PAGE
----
NEW YORK (Reuters) - The top U.S. securities regulator wants more feedback on its nearly year-old proposal to ban “flash orders,” and has asked additional questions about the wisdom of the ban in the options market.
The Securities and Exchange Commission in September proposed to ban the orders, which some exchanges “flashed” for a fraction of a second to specific market participants before displaying them to the wider marketplace, giving exchanges a last chance to fill the orders in-house.
The ban plan was intended to level the playing field, and meant to apply for both the stock and option markets.
The SEC has now asked for public comment on the overall quality of flash executions in the options market, and on what effect a ban would have on its more recent proposal to cap option trading fees.
The SEC “is particularly interested in the extent to which flash orders, if they fail to receive an execution in the flash process, ‘miss the market’ by either receiving an inferior price through an execution against a displayed quotation or no execution at all,” it said in a July 2 notice on its web site.
Public comments will be accepted until August 9. The last deadline was in November.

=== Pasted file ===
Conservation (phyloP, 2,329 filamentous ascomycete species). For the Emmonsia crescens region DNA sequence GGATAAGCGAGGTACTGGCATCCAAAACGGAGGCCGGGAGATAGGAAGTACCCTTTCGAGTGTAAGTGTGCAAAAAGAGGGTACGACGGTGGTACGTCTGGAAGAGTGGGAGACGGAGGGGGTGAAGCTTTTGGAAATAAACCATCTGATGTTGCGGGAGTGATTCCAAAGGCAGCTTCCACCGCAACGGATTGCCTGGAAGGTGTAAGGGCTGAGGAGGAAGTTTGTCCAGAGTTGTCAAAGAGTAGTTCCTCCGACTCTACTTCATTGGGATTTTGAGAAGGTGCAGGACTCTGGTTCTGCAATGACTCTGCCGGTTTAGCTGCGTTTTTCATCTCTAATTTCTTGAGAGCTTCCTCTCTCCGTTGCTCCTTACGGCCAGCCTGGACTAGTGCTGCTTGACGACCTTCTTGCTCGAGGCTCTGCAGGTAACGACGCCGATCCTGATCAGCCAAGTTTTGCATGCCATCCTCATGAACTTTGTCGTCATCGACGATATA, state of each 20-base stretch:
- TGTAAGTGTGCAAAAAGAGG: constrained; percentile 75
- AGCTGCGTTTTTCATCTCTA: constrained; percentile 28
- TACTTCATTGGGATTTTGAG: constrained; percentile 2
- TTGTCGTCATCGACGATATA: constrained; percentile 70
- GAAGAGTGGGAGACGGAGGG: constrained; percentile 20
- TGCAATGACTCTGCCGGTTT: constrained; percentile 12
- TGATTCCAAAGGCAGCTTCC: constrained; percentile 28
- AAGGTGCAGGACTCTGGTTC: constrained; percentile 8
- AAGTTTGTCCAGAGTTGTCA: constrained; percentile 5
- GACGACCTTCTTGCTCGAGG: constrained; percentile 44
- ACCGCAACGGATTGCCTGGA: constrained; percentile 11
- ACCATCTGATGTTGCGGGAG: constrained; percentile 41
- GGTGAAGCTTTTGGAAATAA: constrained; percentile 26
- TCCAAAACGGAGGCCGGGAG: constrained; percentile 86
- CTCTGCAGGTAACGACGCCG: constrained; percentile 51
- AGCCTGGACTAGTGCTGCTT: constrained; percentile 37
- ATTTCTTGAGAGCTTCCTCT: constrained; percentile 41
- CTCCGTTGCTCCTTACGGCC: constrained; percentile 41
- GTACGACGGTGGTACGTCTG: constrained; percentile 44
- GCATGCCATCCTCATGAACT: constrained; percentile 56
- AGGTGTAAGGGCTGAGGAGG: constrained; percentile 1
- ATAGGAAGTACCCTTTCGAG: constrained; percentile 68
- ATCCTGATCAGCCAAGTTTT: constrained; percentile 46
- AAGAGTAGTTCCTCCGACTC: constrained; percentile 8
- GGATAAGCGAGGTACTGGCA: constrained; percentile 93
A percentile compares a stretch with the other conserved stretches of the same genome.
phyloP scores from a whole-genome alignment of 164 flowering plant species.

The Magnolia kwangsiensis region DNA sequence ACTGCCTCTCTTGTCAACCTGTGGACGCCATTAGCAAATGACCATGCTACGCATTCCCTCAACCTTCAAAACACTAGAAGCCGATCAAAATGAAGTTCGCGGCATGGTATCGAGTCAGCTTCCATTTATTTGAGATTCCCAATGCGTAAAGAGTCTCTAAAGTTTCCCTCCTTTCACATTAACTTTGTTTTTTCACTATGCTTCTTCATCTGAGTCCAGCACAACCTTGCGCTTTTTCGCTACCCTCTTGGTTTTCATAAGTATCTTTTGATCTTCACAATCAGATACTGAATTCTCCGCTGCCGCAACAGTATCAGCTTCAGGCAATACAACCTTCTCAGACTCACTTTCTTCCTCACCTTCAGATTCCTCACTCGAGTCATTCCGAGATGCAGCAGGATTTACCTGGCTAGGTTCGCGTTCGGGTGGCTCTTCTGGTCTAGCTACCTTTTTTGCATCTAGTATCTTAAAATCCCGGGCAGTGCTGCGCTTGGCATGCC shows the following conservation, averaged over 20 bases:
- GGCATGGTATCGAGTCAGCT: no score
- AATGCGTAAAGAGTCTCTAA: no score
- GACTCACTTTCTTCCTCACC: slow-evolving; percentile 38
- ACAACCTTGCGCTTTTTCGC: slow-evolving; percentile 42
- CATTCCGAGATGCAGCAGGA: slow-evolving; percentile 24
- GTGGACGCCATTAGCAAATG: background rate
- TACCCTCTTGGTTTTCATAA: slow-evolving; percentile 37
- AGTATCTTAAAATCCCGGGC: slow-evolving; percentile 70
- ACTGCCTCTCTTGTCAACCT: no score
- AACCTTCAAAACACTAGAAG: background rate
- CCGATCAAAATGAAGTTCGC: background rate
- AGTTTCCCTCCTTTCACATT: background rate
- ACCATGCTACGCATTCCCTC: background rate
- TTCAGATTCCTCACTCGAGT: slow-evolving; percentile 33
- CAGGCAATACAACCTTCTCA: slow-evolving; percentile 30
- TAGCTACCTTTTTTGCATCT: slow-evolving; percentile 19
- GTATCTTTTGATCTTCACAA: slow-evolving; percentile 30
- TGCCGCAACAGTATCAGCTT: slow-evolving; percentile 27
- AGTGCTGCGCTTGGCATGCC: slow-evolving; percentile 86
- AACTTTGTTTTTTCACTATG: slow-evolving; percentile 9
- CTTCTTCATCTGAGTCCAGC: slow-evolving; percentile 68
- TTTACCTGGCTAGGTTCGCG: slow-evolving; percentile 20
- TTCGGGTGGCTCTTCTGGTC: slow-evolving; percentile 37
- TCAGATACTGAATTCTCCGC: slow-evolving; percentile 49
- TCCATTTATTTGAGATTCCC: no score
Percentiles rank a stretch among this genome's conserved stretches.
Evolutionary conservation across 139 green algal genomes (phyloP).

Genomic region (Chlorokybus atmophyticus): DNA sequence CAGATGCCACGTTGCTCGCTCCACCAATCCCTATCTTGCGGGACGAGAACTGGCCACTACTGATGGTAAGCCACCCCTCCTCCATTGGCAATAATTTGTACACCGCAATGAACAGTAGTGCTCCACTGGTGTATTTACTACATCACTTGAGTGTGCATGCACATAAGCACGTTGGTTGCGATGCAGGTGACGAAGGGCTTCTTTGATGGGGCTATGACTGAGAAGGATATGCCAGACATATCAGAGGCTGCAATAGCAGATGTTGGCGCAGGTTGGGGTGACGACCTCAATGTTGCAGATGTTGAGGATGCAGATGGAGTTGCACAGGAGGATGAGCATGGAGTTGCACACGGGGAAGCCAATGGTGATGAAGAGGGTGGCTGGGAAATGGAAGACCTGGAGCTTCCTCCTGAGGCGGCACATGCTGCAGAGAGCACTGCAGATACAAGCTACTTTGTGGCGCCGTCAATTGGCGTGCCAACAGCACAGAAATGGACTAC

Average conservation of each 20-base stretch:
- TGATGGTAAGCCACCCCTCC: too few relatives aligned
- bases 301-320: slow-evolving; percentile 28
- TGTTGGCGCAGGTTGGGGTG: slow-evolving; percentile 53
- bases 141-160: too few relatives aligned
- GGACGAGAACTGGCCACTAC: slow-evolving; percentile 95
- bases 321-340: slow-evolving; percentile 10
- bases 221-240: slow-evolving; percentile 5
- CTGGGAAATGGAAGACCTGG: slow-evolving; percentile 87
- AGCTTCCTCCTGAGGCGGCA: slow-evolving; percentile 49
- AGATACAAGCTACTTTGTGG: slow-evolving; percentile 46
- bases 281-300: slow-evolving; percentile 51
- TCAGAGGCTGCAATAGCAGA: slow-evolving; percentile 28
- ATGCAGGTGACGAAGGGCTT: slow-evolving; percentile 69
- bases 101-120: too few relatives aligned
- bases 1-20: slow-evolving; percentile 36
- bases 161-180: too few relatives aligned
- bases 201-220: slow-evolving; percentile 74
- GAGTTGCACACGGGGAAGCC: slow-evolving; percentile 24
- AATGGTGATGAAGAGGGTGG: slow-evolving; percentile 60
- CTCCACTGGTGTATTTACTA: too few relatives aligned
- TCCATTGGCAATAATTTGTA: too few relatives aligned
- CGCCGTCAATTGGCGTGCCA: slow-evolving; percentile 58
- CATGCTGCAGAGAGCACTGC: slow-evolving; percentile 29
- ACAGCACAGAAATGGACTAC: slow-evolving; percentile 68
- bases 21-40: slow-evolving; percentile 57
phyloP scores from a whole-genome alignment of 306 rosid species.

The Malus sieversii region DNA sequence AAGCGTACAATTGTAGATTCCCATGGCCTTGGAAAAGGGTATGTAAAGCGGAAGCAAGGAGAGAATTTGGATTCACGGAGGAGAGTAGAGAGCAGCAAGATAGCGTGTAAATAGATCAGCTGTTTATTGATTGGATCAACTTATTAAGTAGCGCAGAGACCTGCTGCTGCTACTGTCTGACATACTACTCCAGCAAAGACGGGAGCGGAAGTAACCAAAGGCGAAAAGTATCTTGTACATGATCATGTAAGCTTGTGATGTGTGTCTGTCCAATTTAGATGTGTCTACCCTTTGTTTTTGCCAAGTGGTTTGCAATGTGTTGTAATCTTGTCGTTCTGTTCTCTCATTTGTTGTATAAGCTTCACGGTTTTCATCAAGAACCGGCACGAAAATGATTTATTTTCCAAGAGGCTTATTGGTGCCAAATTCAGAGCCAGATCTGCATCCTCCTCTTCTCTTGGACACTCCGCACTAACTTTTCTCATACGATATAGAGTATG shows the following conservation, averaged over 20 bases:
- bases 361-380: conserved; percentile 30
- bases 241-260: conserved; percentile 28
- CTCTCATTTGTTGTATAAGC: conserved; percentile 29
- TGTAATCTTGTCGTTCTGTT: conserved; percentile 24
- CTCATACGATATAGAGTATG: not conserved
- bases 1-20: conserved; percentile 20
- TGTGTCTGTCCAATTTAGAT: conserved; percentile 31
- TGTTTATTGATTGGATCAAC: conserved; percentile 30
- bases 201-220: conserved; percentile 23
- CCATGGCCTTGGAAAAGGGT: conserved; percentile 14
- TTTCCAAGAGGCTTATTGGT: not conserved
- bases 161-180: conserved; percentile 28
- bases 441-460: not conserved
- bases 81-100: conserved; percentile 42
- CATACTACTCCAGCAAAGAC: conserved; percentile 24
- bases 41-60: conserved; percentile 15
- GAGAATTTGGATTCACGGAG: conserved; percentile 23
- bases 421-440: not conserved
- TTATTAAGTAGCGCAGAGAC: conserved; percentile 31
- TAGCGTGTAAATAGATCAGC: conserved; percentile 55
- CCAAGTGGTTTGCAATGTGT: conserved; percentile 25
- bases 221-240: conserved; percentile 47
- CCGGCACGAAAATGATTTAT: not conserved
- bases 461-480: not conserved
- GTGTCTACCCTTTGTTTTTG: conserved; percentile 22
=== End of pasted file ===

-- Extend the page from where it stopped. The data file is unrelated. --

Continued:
The SEC is reviewing the high-speed marketplace that has become increasingly fragmented and complicated over the last decade. The regulator raised several concerns even before the severe May 6 “flash crash” rattled investors and exposed flaws such as a lack of cross-market trading halts.
(There is no connection between flash orders, which are now largely phased out of the stock marketplace, and the flash crash moniker that has come to describe the May plunge.)
While flash orders were roundly criticized in the stock market, the ban proposal faced resistance in the options market from the beginning.
Heavyweight exchanges, the Chicago Board Options Exchange and the International Securities Exchange, have argued to preserve the orders, known as step-ups, which give them a small but important edge.
Defenders say flash orders give customers better prices and can save them from paying fees at rival venues that don’t offer the service. Critics say they create a two-tied market that advantages sophisticated investors.
The SEC in April proposed capping option fees, a move meant to shine a light on the market’s tiered pricing structure. The CBOE has said it would challenge this plan, too.
In its recent request for comment, the SEC said that some commentators expressed concerns that a flash order ban could raise access fees unless a fee cap was also instituted.
Reporting by Jonathan Spicer; Editing by Tim Dobbyn